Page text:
Accordionists' Association encourages young players

Vince Demor walked through a hotel lobby in shorts and a T-shirt, looking like any teenager, except for the accordion around his neck, which he wore as naturally as a lawyer sports a tie. He played exercises quietly as he walked.

Accordions are all over the Sheraton City Center in Baltimore this week, with more than 300 people attending the 2012 American Accordionists' Association Festival. Since Wednesday, there have been competitions, concerts, workshops and lectures. Orchestras of accordions have been rehearsing for Saturday's final performances.

The 16-year-old from Spartanburg, S.C., has been busy checking out the latest accordion models in the exhibit room, catching up with people he met at previous festivals, and, at any time in any place, slipping in a little practice. But Demor isn't partaking of everything.

"I don't like the competitive thing," he said, "and playing in an accordion orchestra is boring."

He seems more comfortable with the instrument than without.

"When he was 8, I got him a toy accordion," said Paul Rots, the boy's grandfather. "He wore it over his coat to school and to church. For two weeks I couldn't get it off him. I figured we had to find him a real accordion and a teacher after that."

The accordion, with its distinctive reedy sound produced by bellows, has not been widely popular in this country since the 1950s and '60s. But the American Accordionists' Association, founded in 1938, has been trying to reverse that, putting emphasis on attracting young players. It's not easy.

"Look around," Rots said. "Most people here are in their 60s and 70s. The young kids aren't coming. That's disappointing. But the people here are great. They really charge you up."

For his part, Demor couldn't be more energized. He has been performing paid gigs. And he just received an invitation to join the Foothills Oompah Band in South Carolina — this teen has no prejudice against polkas, the most stereotypical association with the accordion.

Polkas are not what drew Mark Nejako to the instrument, even though he comes from a family with Polish roots and heard plenty of polkas when he was growing up in Woodbine. He only started lessons three years ago, after a chance meeting with the Virginia-based, veteran accordion teacher Frank Busso, accordionist with the U.S. Air Force Strolling Strings.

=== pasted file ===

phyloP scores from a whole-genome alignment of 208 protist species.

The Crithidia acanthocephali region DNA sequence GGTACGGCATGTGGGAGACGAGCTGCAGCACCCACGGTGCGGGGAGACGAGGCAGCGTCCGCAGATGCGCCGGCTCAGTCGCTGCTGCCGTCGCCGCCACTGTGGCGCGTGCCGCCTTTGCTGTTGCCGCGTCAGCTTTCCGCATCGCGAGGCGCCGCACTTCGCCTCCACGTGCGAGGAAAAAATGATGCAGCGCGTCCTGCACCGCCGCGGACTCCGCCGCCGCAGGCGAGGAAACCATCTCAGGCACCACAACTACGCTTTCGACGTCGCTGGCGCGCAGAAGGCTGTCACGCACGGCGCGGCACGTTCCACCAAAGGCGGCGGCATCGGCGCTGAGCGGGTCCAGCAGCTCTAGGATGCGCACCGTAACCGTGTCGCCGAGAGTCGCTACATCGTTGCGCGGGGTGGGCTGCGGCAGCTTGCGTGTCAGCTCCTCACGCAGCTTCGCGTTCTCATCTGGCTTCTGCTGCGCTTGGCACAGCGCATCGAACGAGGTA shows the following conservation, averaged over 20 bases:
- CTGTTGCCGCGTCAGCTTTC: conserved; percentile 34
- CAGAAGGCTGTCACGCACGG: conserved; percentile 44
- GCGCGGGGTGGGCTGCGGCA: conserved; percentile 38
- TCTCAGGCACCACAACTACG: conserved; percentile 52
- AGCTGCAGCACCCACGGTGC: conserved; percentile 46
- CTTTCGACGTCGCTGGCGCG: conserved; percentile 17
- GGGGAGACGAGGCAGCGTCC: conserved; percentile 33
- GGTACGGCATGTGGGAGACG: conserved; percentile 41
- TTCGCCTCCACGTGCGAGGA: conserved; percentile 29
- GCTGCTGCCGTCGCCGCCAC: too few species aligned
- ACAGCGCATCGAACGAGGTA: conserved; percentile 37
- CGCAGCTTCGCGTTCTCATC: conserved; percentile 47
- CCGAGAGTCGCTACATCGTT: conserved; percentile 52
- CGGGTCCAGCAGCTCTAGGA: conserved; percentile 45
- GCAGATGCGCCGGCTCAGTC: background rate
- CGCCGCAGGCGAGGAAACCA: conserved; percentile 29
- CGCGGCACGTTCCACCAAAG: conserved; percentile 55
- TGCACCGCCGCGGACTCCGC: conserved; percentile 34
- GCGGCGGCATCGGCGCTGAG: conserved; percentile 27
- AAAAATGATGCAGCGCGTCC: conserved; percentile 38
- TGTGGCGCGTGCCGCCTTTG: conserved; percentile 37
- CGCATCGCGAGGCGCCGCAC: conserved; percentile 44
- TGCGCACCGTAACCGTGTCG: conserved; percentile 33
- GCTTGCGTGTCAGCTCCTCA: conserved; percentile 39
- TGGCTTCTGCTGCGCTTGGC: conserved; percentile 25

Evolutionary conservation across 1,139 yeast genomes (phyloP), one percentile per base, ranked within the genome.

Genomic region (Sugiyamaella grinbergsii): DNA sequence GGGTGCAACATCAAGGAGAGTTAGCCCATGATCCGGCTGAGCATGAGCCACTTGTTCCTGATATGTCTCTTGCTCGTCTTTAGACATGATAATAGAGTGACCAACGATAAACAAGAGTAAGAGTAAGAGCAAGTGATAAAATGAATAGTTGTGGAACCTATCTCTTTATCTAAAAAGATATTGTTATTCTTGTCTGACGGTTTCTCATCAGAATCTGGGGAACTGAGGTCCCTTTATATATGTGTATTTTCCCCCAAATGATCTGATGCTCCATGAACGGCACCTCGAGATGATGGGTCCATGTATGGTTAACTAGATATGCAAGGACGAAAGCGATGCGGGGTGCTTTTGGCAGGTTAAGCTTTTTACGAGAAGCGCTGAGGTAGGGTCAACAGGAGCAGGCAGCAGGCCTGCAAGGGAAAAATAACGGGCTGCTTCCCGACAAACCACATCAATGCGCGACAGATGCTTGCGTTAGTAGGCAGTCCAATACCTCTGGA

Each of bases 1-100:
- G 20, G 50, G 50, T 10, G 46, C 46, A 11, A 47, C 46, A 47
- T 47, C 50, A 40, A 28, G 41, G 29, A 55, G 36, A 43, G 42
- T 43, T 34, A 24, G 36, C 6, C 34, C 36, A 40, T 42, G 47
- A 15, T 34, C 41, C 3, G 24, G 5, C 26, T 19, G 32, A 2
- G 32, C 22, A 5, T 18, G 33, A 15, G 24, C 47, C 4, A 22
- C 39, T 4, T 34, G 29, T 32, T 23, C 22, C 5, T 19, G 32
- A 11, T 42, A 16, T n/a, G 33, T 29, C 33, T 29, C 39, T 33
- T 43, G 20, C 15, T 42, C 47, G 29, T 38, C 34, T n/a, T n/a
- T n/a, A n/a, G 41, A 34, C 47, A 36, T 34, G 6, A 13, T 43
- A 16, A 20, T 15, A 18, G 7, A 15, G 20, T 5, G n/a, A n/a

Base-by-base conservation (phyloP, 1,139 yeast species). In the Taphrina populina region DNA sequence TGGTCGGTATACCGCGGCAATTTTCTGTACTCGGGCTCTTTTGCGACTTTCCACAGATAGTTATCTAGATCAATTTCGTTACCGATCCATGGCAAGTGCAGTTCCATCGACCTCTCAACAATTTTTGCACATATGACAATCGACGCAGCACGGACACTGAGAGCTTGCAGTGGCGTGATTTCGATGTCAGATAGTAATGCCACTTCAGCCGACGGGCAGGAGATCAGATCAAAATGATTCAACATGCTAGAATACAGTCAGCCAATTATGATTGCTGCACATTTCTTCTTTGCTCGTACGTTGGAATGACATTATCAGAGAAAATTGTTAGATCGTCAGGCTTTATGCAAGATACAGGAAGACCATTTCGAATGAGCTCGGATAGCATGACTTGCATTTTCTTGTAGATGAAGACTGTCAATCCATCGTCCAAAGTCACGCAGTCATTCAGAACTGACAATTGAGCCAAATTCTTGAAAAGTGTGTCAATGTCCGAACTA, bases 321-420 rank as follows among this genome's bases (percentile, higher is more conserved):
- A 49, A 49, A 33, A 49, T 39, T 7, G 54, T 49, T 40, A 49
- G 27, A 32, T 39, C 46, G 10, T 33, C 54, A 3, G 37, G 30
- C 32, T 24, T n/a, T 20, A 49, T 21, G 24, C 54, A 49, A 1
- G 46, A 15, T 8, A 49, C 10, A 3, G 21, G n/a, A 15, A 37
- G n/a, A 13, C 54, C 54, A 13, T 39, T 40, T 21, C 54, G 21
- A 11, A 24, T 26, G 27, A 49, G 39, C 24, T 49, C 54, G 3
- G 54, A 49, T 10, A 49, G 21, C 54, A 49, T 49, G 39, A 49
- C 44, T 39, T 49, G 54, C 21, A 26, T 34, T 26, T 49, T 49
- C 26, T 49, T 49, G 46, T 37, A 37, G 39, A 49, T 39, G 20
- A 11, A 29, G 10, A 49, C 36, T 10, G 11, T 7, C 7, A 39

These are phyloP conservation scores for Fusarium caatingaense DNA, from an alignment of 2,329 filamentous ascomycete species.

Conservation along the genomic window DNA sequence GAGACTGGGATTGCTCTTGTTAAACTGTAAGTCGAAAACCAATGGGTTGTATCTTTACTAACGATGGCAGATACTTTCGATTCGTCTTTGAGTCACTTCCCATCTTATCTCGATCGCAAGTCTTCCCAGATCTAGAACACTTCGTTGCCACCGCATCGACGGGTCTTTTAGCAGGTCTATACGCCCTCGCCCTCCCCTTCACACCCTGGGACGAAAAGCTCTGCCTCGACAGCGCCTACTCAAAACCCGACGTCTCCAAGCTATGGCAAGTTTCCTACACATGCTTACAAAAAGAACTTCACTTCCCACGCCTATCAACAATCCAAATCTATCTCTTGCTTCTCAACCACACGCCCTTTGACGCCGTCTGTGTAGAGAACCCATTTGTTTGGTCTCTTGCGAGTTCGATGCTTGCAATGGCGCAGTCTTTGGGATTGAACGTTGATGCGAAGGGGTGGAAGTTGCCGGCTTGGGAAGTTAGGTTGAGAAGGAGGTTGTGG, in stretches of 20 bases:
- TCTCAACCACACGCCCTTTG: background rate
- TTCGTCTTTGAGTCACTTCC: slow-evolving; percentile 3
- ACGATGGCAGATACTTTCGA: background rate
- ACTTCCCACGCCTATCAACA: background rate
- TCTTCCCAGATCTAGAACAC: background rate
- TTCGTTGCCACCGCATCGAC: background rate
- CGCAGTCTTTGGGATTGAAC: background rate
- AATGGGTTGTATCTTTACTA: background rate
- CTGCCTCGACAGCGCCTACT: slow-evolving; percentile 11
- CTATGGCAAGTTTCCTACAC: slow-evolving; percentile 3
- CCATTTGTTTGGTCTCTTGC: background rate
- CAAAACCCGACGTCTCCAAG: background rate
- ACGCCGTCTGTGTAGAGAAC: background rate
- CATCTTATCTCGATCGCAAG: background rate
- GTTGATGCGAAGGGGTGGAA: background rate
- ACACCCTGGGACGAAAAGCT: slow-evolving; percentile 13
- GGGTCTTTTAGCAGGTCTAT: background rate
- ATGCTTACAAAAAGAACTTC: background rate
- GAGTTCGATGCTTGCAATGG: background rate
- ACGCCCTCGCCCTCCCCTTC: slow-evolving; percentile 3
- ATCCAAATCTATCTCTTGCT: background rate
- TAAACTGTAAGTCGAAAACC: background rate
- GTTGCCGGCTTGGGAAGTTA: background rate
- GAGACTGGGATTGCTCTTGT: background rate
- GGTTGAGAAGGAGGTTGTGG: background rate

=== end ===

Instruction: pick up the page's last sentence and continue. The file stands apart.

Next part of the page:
"He inspired me," said Nejako, 28, a senior research associate for a biotechnology company who is also working on a graduate degree at the Johns Hopkins University. "The accordion is such a beautiful instrument, and it makes people smile. It's so versatile. It can play classical, jazz, pop. It brings a lot of relief for me."

Nejako is playing in a jazz ensemble formed for this week's festival, putting together four accordionists and young Baltimore-area players on sax, trumpet and bass. It's part of the Youth Involvement Program, an initiative the association introduced last year to spur interest in the accordion.

The band, led by conductor-arranger Don Gerundo, could be heard rehearsing the jazz standard "Perdido" Friday afternoon in the hotel basement. There were starts and stops, and a few tentative, improvised solos, but the combination of the instruments produced a cool vibe.

Cool is one thing the accordion has not been for a long time, but that could be changing. Accordion-spiced folk music of many cultures is gaining young fans in this country, the Brazilian dance music craze forro being the latest example.

"We need to start a new generation on the accordion," said Alex Chudolij, founder of Music Magic USA, a New Jersey-based company that pioneered online sales of accordions 15 years ago. "We need to get little accordions into schools so that kids can start learning. But if the stigma doesn't go away, there's no way a child will take it up."

There's the cost factor, too. New high-end accordions — made in Italy by hand, as they have been for decades — can easily cost $10,000 to $20,000.

"There are not many parents who can pay that," Rots said.

Still, judging by the smattering of young faces at this week's meeting in Baltimore, the instrument has a future. Some talented role models should help, such as 19-year-old Michael Parziale, who entertained at Thursday night's Italian-themed dinner with his younger sister, vocalist Amanda Parziale.

Friday's luncheon concert featured an impressive display of accordion virtuosity in a mostly classical program performed by Bulgarian-born, Pittsburgh-based accordionist Vladimir Mollov, 29, and his wife, violinist Annie Mollova, 28.

The accordion's past is also being given attention at this week's gathering. A display of material from the American Accordionists' Association's history includes a photo from the 1962 meeting that reveals a wide range of age groups in attendance. A photo of the 2012 meeting would look quite different.

Louis Coppola is one of the older generation attending this year. In 1955, at the age of 18, he became the first American to represent his country in an international accordion competition. The Falls Church, Va.-based musician still performs regularly in the Washington area.

"I do think the accordion's popularity is starting to go up again," Coppola said. "I'm encouraged — but I was encouraged 10 years ago."